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Volume 11, issue 13 | Copyright

Special issue: MILAGRO/INTEX-B 2006

Special issue: Megacities: air quality and climate impacts from local to...

Atmos. Chem. Phys., 11, 6245-6263, 2011
© Author(s) 2011. This work is distributed under
the Creative Commons Attribution 3.0 License.

Research article 01 Jul 2011

Research article | 01 Jul 2011

Simultaneous retrieval of aerosol and cloud properties during the MILAGRO field campaign

K. Knobelspiesse1, B. Cairns2, J. Redemann3,4, R. W. Bergstrom3, and A. Stohl5 K. Knobelspiesse et al.
  • 1NASA Postdoctoral Program Fellow, NASA Goddard Institute for Space Studies, New York, New York, USA
  • 2NASA Goddard Institute for Space Studies, New York, New York, USA
  • 3Bay Area Environmental Research Institute, Sonoma, California, USA
  • 4NASA Ames Research Center, Moffett Field, California, USA
  • 5Norwegian Institute for Air Research, Kjeller, Norway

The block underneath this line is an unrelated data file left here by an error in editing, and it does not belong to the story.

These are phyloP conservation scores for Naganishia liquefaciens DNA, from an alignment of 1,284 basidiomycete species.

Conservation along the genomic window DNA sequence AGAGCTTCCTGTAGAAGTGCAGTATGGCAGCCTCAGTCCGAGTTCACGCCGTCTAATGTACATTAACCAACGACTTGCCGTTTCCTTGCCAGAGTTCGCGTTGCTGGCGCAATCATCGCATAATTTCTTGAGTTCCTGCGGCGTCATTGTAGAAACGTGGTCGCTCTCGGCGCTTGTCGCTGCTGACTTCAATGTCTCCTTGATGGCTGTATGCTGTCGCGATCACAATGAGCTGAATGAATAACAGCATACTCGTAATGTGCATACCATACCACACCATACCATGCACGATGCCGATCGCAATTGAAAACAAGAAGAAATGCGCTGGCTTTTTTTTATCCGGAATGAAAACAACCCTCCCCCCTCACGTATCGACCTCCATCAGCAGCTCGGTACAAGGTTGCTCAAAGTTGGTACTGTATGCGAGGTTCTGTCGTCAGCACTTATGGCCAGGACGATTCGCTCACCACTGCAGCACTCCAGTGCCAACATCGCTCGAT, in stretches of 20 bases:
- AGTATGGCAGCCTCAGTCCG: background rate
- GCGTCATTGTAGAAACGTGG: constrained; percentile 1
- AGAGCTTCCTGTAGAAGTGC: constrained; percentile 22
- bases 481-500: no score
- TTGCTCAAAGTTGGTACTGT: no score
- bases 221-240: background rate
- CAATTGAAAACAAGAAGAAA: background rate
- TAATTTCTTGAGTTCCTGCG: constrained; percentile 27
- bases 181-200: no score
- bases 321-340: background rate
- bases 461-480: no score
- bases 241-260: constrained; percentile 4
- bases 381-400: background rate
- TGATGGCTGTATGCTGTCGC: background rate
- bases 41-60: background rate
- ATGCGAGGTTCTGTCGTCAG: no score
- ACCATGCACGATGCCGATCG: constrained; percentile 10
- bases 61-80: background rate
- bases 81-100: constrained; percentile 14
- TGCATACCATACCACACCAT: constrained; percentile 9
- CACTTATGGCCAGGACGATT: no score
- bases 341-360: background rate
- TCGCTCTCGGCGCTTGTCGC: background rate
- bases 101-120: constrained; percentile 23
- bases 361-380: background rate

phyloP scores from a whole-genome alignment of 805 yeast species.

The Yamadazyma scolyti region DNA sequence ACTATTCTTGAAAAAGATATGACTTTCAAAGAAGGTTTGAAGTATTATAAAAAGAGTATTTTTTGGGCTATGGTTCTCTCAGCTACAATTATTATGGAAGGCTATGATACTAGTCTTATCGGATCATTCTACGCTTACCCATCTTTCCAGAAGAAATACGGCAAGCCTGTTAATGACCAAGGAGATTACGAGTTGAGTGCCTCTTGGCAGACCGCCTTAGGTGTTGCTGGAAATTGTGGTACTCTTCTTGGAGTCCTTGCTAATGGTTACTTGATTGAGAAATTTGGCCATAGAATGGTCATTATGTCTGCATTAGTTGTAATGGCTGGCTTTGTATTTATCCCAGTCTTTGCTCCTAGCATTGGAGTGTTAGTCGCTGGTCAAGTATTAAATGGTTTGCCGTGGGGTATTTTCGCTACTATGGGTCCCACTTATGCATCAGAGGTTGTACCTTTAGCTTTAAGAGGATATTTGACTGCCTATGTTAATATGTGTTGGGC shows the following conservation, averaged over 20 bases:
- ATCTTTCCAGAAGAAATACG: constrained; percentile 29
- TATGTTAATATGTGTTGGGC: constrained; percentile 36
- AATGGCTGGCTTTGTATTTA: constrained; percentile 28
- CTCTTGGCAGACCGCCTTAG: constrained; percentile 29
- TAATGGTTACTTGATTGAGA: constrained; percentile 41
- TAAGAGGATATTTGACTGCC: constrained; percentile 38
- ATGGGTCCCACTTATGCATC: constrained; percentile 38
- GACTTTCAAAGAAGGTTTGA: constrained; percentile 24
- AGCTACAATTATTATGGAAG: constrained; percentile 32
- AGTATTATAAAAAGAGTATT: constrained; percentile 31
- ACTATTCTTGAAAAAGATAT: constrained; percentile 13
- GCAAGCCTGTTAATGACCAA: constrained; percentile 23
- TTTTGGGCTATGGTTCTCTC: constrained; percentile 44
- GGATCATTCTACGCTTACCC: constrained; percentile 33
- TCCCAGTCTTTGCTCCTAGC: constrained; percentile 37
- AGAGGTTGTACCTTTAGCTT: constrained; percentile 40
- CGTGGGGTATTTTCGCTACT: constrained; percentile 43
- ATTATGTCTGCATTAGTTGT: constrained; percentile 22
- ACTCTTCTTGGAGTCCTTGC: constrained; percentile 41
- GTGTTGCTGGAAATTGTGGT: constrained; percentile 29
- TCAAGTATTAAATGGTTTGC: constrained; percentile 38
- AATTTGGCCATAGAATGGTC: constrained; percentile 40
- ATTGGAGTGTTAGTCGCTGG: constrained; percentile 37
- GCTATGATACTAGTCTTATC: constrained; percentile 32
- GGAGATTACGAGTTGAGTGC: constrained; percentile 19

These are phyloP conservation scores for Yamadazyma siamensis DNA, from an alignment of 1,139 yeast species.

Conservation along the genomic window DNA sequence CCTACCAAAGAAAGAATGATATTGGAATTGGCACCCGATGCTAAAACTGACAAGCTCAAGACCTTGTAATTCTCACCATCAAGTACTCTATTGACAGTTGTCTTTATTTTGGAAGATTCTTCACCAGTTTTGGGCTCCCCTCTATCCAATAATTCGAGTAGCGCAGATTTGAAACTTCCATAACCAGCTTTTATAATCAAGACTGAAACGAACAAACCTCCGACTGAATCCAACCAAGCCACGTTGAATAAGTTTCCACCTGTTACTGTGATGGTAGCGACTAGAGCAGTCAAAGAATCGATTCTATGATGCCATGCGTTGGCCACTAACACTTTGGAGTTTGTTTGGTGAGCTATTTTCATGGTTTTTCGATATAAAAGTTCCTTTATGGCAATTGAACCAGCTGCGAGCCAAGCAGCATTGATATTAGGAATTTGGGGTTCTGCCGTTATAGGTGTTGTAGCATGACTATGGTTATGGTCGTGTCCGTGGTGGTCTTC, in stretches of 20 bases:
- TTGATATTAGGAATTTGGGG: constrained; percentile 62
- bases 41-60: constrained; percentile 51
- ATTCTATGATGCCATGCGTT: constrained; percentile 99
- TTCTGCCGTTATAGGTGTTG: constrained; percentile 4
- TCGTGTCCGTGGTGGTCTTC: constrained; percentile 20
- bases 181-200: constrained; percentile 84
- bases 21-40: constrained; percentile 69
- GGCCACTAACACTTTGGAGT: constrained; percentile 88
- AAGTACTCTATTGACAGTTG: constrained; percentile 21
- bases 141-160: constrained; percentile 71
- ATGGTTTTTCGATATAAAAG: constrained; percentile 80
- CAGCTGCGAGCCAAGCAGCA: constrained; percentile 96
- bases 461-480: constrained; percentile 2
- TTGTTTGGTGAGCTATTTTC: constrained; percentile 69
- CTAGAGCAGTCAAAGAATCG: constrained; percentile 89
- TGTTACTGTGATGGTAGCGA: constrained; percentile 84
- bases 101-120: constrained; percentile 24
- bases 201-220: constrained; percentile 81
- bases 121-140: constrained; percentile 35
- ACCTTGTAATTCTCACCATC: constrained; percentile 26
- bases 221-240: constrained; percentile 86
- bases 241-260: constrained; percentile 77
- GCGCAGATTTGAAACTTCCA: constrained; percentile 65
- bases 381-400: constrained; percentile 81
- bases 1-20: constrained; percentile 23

Abstract. Estimation of Direct Climate Forcing (DCF) due to aerosols in cloudy areas has historically been a difficult task, mainly because of a lack of appropriate measurements. Recently, passive remote sensing instruments have been developed that have the potential to retrieve both cloud and aerosol properties using polarimetric, multiple view angle, and multi spectral observations, and therefore determine DCF from aerosols above clouds. One such instrument is the Research Scanning Polarimeter (RSP), an airborne prototype of a sensor on the NASA Glory satellite, which unfortunately failed to reach orbit during its launch in March of 2011. In the spring of 2006, the RSP was deployed on an aircraft based in Veracruz, Mexico, as part of the Megacity Initiative: Local and Global Research Observations (MILAGRO) field campaign. On 13 March, the RSP over flew an aerosol layer lofted above a low altitude marine stratocumulus cloud close to shore in the Gulf of Mexico. We investigate the feasibility of retrieving aerosol properties over clouds using these data. Our approach is to first determine cloud droplet size distribution using the angular location of the cloud bow and other features in the polarized reflectance. The selected cloud was then used in a multiple scattering radiative transfer model optimization to determine the aerosol optical properties and fine tune the cloud size distribution. In this scene, we were able to retrieve aerosol optical depth, the fine mode aerosol size distribution parameters and the cloud droplet size distribution parameters to a degree of accuracy required for climate modeling. This required assumptions about the aerosol vertical distribution and the optical properties of the coarse aerosol size mode. A sensitivity study was also performed to place this study in the context of future systematic scanning polarimeter observations, which found that the aerosol complex refractive index can also be observed accurately if the aerosol optical depth is larger than roughly 0.8 at a wavelength of (0.555 μm).

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